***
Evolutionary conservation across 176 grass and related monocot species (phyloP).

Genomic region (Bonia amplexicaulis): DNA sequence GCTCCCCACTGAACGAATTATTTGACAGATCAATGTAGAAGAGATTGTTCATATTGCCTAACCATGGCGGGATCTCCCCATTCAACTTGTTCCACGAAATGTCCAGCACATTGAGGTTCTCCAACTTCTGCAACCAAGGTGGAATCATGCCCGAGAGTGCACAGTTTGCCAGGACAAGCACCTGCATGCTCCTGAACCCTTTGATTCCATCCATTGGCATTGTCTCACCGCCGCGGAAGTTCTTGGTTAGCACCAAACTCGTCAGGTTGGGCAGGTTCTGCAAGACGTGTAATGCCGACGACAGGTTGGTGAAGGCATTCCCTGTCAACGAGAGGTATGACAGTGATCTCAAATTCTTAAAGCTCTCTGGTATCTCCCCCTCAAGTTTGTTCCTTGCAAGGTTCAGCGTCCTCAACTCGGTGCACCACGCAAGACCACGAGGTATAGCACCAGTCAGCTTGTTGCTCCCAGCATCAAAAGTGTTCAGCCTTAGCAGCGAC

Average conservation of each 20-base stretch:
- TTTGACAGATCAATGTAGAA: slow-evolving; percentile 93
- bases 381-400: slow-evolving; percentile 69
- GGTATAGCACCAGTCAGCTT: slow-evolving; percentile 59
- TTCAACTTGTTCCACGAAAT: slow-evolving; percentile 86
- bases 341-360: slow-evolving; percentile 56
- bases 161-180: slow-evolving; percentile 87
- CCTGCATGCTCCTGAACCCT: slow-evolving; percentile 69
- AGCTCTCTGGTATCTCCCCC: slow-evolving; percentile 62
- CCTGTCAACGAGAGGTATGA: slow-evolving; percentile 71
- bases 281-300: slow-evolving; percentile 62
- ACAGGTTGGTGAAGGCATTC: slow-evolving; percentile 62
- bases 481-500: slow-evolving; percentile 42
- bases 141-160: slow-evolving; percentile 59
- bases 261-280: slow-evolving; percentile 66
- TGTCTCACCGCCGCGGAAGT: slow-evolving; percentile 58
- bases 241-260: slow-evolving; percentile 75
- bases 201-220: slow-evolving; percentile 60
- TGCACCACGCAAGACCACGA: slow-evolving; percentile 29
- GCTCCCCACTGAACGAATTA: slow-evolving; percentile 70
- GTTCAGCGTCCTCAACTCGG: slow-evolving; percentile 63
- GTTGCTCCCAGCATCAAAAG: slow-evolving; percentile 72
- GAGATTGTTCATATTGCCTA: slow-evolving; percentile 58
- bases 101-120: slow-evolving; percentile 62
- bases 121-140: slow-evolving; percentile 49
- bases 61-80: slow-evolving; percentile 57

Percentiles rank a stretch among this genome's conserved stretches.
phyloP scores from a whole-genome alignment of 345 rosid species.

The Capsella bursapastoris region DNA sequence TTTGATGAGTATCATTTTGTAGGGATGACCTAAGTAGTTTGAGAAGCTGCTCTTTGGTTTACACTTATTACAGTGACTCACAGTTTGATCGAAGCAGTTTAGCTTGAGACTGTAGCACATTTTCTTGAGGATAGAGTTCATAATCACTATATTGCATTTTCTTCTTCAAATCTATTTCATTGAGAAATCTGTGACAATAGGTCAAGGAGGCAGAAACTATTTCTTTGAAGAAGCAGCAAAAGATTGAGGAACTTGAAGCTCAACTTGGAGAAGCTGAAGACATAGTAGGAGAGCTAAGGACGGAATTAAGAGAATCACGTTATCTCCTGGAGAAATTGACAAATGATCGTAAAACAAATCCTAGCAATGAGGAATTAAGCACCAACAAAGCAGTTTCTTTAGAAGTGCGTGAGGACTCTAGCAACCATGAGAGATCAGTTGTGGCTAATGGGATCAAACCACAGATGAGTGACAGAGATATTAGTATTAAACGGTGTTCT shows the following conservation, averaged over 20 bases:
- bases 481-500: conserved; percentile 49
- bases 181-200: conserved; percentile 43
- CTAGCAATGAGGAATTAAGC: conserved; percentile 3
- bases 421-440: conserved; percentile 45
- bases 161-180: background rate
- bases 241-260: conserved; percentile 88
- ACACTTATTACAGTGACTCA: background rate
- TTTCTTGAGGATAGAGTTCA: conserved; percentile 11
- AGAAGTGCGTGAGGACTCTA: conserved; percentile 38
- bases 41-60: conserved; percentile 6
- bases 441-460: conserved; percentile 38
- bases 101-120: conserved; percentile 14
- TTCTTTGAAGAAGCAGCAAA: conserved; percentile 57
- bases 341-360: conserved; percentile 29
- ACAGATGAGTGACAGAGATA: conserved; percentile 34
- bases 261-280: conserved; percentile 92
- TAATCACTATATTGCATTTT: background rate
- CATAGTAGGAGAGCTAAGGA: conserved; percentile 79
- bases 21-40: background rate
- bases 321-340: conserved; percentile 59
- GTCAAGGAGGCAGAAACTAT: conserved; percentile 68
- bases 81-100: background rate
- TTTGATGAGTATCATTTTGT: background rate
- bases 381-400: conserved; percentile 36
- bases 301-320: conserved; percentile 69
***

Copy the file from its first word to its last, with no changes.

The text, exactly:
Evolutionary conservation across 176 grass and related monocot species (phyloP).

Genomic region (Bonia amplexicaulis): DNA sequence GCTCCCCACTGAACGAATTATTTGACAGATCAATGTAGAAGAGATTGTTCATATTGCCTAACCATGGCGGGATCTCCCCATTCAACTTGTTCCACGAAATGTCCAGCACATTGAGGTTCTCCAACTTCTGCAACCAAGGTGGAATCATGCCCGAGAGTGCACAGTTTGCCAGGACAAGCACCTGCATGCTCCTGAACCCTTTGATTCCATCCATTGGCATTGTCTCACCGCCGCGGAAGTTCTTGGTTAGCACCAAACTCGTCAGGTTGGGCAGGTTCTGCAAGACGTGTAATGCCGACGACAGGTTGGTGAAGGCATTCCCTGTCAACGAGAGGTATGACAGTGATCTCAAATTCTTAAAGCTCTCTGGTATCTCCCCCTCAAGTTTGTTCCTTGCAAGGTTCAGCGTCCTCAACTCGGTGCACCACGCAAGACCACGAGGTATAGCACCAGTCAGCTTGTTGCTCCCAGCATCAAAAGTGTTCAGCCTTAGCAGCGAC

Average conservation of each 20-base stretch:
- TTTGACAGATCAATGTAGAA: slow-evolving; percentile 93
- bases 381-400: slow-evolving; percentile 69
- GGTATAGCACCAGTCAGCTT: slow-evolving; percentile 59
- TTCAACTTGTTCCACGAAAT: slow-evolving; percentile 86
- bases 341-360: slow-evolving; percentile 56
- bases 161-180: slow-evolving; percentile 87
- CCTGCATGCTCCTGAACCCT: slow-evolving; percentile 69
- AGCTCTCTGGTATCTCCCCC: slow-evolving; percentile 62
- CCTGTCAACGAGAGGTATGA: slow-evolving; percentile 71
- bases 281-300: slow-evolving; percentile 62
- ACAGGTTGGTGAAGGCATTC: slow-evolving; percentile 62
- bases 481-500: slow-evolving; percentile 42
- bases 141-160: slow-evolving; percentile 59
- bases 261-280: slow-evolving; percentile 66
- TGTCTCACCGCCGCGGAAGT: slow-evolving; percentile 58
- bases 241-260: slow-evolving; percentile 75
- bases 201-220: slow-evolving; percentile 60
- TGCACCACGCAAGACCACGA: slow-evolving; percentile 29
- GCTCCCCACTGAACGAATTA: slow-evolving; percentile 70
- GTTCAGCGTCCTCAACTCGG: slow-evolving; percentile 63
- GTTGCTCCCAGCATCAAAAG: slow-evolving; percentile 72
- GAGATTGTTCATATTGCCTA: slow-evolving; percentile 58
- bases 101-120: slow-evolving; percentile 62
- bases 121-140: slow-evolving; percentile 49
- bases 61-80: slow-evolving; percentile 57

Percentiles rank a stretch among this genome's conserved stretches.
phyloP scores from a whole-genome alignment of 345 rosid species.

The Capsella bursapastoris region DNA sequence TTTGATGAGTATCATTTTGTAGGGATGACCTAAGTAGTTTGAGAAGCTGCTCTTTGGTTTACACTTATTACAGTGACTCACAGTTTGATCGAAGCAGTTTAGCTTGAGACTGTAGCACATTTTCTTGAGGATAGAGTTCATAATCACTATATTGCATTTTCTTCTTCAAATCTATTTCATTGAGAAATCTGTGACAATAGGTCAAGGAGGCAGAAACTATTTCTTTGAAGAAGCAGCAAAAGATTGAGGAACTTGAAGCTCAACTTGGAGAAGCTGAAGACATAGTAGGAGAGCTAAGGACGGAATTAAGAGAATCACGTTATCTCCTGGAGAAATTGACAAATGATCGTAAAACAAATCCTAGCAATGAGGAATTAAGCACCAACAAAGCAGTTTCTTTAGAAGTGCGTGAGGACTCTAGCAACCATGAGAGATCAGTTGTGGCTAATGGGATCAAACCACAGATGAGTGACAGAGATATTAGTATTAAACGGTGTTCT shows the following conservation, averaged over 20 bases:
- bases 481-500: conserved; percentile 49
- bases 181-200: conserved; percentile 43
- CTAGCAATGAGGAATTAAGC: conserved; percentile 3
- bases 421-440: conserved; percentile 45
- bases 161-180: background rate
- bases 241-260: conserved; percentile 88
- ACACTTATTACAGTGACTCA: background rate
- TTTCTTGAGGATAGAGTTCA: conserved; percentile 11
- AGAAGTGCGTGAGGACTCTA: conserved; percentile 38
- bases 41-60: conserved; percentile 6
- bases 441-460: conserved; percentile 38
- bases 101-120: conserved; percentile 14
- TTCTTTGAAGAAGCAGCAAA: conserved; percentile 57
- bases 341-360: conserved; percentile 29
- ACAGATGAGTGACAGAGATA: conserved; percentile 34
- bases 261-280: conserved; percentile 92
- TAATCACTATATTGCATTTT: background rate
- CATAGTAGGAGAGCTAAGGA: conserved; percentile 79
- bases 21-40: background rate
- bases 321-340: conserved; percentile 59
- GTCAAGGAGGCAGAAACTAT: conserved; percentile 68
- bases 81-100: background rate
- TTTGATGAGTATCATTTTGT: background rate
- bases 381-400: conserved; percentile 36
- bases 301-320: conserved; percentile 69